• QUESTION # 4: Some news stations are reporting that Obama’s team is planning a $750 Billion economic stimulus package. Where will the money come from? If evenly divided among all 111 Million households, that would come to $6757 per household. If used for jobs, that would create about 10 Million $75K jobs for one year.
  • However, the federal government is already running a $1+ Trillion dollar annual deficit. It’s hard to see where so much borrowed and/or new money can’t create more inflation, which is risky with $11 Trillion of foreign owned U.S. Dollars.
OK … ya’ll can now all label me “Mr. Doom” , “Chicken Little” , “The Sky is Falling” , etc., etc., etc.

Obviously, I’m not doin’ myself any favors here.
However, none of the above is the least bit far-fetched, is it?
It does not even include other factors that could exacerbate the current situation, such as:

  • (01) expanded war in Afghanistan;

  • (02) another huge spike in energy and fuel prices;

  • (03) increased government corruption; that’s not far fetched with trillions of dollars being tossed all about with little (if any) oversight;

  • (04) a $55-to-$100+ Trillion Credit Default Swap market melt-down;

  • (05) all foreign creditors lose confidence and stop loaning the U.S. money;

  • (06) foreign banks holding trillions of U.S. Dollars panic and start selling those U.S. Dollars;

  • (07) China invades Taiwan;

  • (08) Israel bombs Iran;

  • (09) Iran attacks Israel;

  • (10) Russia invades Georgia (again);

  • (11) the federal government defaults on a portion of its current $10.7 Trillion national debt;

  • (12) shortfalls occur in the Social Security and Medicare systems;

  • (13) a massive category 5 hurricane hits Port Authur, Texas, disrupting oil supplies for several months;

  • (14) a massive 7.0 earthquake hits California;

  • (15) the federal government not only fails to fix the regressive tax system, but raises taxes on the middle-class too;

  • (16) conditions in Iraq deteriorate, devolving into civil war;

  • (17) the PGBC (Pension Guaranty Benefit Corporation) becomes completely insovlent;

  • (18) unemployment reaches 25+%;

  • (19) long-term declines in quality of education continue declines in global competitiveness;

  • (20) one or more other massive Ponzi-schemes (similar to the Bernard Madoff Ponzi-scheme , in which he made-off with $50 Billion);

  • (21) continued skyrocketing healthcare costs bankrupt millions in the approaching 77 Million baby-boomer bubble;
The list of potential catalysts could continue to fill volumes, but the point is that when a bubble is SO BIG, there are many more things that can cause it to explode.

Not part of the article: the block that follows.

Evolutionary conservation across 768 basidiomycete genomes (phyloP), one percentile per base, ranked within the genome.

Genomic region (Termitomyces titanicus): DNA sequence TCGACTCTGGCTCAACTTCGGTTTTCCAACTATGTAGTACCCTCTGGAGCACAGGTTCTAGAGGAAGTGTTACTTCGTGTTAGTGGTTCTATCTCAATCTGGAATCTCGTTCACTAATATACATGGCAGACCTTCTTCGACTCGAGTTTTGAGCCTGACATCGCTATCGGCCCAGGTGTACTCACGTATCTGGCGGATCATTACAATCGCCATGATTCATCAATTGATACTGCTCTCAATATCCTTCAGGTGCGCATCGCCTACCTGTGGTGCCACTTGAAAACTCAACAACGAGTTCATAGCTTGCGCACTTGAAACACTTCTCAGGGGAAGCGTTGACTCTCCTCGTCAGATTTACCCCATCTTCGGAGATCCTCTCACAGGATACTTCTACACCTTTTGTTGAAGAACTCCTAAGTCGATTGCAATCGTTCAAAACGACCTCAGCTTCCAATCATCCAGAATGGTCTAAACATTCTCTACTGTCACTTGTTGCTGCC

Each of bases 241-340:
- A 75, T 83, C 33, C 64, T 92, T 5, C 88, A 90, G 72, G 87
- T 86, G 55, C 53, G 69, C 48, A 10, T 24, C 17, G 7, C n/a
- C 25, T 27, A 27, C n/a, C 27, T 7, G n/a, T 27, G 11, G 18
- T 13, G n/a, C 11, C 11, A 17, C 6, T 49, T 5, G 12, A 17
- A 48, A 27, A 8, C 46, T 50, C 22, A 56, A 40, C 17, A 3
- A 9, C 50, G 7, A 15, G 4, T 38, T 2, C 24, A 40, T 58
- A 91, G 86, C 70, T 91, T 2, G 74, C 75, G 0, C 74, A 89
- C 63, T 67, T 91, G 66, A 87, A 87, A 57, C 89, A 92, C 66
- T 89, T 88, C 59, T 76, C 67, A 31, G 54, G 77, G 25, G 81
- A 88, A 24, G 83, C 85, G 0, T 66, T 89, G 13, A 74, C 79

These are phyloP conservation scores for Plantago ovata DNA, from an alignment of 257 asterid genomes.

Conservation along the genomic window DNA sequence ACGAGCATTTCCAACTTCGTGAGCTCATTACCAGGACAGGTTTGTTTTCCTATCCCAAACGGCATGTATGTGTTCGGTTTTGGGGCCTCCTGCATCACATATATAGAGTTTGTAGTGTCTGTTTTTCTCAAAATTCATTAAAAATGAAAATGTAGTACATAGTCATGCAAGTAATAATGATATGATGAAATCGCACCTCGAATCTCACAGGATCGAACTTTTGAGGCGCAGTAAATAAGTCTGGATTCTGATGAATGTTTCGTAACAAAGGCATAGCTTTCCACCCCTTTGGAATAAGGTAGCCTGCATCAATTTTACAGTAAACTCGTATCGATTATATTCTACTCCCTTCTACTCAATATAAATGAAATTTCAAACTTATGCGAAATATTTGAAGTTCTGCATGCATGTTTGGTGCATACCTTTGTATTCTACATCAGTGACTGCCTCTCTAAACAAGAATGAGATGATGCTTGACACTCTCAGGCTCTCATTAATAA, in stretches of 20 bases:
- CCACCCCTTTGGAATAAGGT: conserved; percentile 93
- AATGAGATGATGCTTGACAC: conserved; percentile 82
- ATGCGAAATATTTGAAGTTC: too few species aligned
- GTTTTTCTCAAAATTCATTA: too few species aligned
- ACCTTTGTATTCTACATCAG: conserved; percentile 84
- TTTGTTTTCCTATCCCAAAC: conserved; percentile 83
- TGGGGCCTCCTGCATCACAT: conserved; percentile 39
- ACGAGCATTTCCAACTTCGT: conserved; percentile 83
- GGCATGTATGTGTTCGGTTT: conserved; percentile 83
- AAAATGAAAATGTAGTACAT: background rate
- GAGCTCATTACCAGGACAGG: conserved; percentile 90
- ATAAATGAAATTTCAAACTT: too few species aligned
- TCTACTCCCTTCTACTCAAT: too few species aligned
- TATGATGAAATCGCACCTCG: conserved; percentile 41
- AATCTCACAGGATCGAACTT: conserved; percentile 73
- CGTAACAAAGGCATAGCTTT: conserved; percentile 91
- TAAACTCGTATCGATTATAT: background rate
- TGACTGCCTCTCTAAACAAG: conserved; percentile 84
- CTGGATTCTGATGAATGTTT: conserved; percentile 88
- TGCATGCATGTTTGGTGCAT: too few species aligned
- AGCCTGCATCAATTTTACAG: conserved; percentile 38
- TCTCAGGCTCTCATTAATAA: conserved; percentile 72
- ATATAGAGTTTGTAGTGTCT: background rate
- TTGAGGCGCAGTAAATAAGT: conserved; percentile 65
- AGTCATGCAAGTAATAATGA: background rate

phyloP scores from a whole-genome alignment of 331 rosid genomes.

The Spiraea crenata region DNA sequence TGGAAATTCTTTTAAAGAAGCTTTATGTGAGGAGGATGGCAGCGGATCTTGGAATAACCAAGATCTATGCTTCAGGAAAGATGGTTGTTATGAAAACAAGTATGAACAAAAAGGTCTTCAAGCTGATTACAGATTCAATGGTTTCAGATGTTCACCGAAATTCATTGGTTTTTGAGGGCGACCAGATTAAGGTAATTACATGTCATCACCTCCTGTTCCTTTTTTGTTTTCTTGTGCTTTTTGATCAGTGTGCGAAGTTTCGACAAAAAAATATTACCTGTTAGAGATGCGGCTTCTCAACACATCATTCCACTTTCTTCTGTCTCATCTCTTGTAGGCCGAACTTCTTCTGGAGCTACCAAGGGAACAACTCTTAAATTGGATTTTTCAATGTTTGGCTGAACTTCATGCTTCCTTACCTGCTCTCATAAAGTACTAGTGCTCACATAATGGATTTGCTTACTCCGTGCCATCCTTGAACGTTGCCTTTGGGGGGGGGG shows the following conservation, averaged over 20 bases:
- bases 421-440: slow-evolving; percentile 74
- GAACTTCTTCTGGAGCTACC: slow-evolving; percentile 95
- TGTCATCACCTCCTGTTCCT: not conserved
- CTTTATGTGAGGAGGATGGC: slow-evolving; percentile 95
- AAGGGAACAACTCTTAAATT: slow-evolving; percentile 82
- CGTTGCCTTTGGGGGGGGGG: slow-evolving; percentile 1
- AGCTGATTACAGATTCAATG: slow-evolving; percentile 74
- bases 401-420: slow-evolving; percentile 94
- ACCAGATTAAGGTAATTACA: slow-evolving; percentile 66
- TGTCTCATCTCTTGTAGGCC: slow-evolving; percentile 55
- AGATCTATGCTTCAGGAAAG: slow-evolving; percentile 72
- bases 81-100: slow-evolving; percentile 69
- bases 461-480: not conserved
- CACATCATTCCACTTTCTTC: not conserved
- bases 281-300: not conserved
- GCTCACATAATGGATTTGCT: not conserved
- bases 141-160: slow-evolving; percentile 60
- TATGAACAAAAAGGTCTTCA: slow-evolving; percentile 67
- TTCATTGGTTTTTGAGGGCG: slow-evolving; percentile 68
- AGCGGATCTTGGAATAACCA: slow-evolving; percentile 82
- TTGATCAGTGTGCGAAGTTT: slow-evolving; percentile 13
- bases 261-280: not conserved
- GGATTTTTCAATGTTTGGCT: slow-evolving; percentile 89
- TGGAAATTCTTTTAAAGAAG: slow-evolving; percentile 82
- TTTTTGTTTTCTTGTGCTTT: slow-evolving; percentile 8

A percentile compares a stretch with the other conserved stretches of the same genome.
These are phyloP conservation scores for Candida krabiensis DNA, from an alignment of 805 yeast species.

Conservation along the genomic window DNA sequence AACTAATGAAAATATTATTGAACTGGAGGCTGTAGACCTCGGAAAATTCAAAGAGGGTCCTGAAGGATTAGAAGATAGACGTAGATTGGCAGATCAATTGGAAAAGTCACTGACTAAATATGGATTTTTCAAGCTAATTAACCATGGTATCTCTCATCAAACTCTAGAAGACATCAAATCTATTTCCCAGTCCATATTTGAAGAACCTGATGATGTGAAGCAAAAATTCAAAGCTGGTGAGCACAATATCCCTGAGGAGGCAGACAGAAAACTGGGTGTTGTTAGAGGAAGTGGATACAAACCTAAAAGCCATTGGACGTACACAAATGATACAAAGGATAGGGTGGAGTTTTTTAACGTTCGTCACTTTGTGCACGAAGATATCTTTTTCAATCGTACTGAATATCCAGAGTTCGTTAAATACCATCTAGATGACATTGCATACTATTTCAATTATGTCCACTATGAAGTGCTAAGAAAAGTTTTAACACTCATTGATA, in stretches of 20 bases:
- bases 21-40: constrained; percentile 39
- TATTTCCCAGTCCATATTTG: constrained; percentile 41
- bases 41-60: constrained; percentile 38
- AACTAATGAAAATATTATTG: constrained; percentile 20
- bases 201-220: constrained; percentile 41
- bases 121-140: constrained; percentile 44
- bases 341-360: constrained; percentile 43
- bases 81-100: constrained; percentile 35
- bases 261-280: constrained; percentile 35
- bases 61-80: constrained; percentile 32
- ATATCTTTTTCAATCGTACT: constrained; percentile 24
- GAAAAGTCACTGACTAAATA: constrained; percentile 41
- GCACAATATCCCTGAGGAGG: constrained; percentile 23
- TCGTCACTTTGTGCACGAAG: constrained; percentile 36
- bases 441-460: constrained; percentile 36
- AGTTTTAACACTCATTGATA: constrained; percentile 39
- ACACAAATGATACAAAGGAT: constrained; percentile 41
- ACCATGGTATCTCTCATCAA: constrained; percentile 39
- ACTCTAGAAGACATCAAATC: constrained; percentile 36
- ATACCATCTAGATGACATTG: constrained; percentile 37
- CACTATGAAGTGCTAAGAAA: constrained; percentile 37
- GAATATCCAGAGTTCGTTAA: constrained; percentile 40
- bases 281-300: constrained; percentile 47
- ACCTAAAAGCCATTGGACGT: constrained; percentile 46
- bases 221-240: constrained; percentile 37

And when it rains, it often pours.
And the U.S. has been very irresponsible for a very long time.
We have failed to save for a rainy day (to say the least).
We are now on the edge, and only one or two events above may trigger the collapse.
And we were warned.
David Walker (former GAO Comptroller) and other economists have warned us for years, but their words fell on deaf ears.

At any rate, the voters have the government that the voters elect (and re-elect, and re-elect, and re-elect , … , at least until that finally becomes too painful).

Posted by: d.a.n at January 1, 2009 6:22 PM
Comment #273031

d.a.n.,
You are right about the economy. I will predict with virtual certainty that 2009 will be much, much worse than 2008, and it will be caused by the ongoing economic implosion.

Job creation no longer occurs. Hundreds of thousands of jobs will be lost in the next few months, which will result in more foreclosures, which dooms the real estate markets to further declines.

This is asset deflation. The Japanese experienced something similar. If the US experience matches the Japanese experience since the 1990’s, it can be translated into a DJIA of 4259…

In the year 2026.

American investors and the rest of the world still view the US currency, in the form of Treasuries, as the safest of all investments. The bond markets are telling us there will not be inflation or hyperinflation. However, there will be no growth for a long, long time, and deflation will be the bigger threat.

It’s a disaster of epic proportions. The enormous debt can only be addressed by spending cuts and increased taxes.

This is the conservative dream come true. Three cheers for free trade. Deregulation? Boo! Hiss! Government sponsored job creation? Why, that’s socialism!

I predict virtually nothing will be done to address Global Warming.

2008 was the coolest year of the century (which goes back to 2000!). It looks like it will go into the books as the 10th warmest on record… The other years since 2000 beat it, along with 1998…

Craig,
Over one million Iraqis have died, over two million are internally displaced, and over two million are in exile abroad. The Iraqi economy is in shambles, (and so is the US economy, in part due to the debt ran up in Iraq), and now the Iraqis are kicking the US out. The new government’s parliament is hostile to the US, extremely hostile to Israel, and very friendly to Iran. If they ever hold elections the next government will be MORE hostile to the US. And that’s not a loss?

Posted by: phx8 at January 1, 2009 8:56 PM
Comment #273033

>The new government’s parliament is hostile to the US, extremely hostile to Israel, and very friendly to Iran. If they ever hold elections the next government will be MORE hostile to the US. And that’s not a loss?
Posted by: phx8 at January 1, 2009 08:56 PM

phx8,

Yeah, when was the last time the US set up a puppet government in the world that actually worked? Our track record in imperialism is horrriblllle! Hell, we even helped create Saddam…look where THAT got us…

Posted by: Marysdude at January 2, 2009 2:47 AM
Comment #273036

Marysdude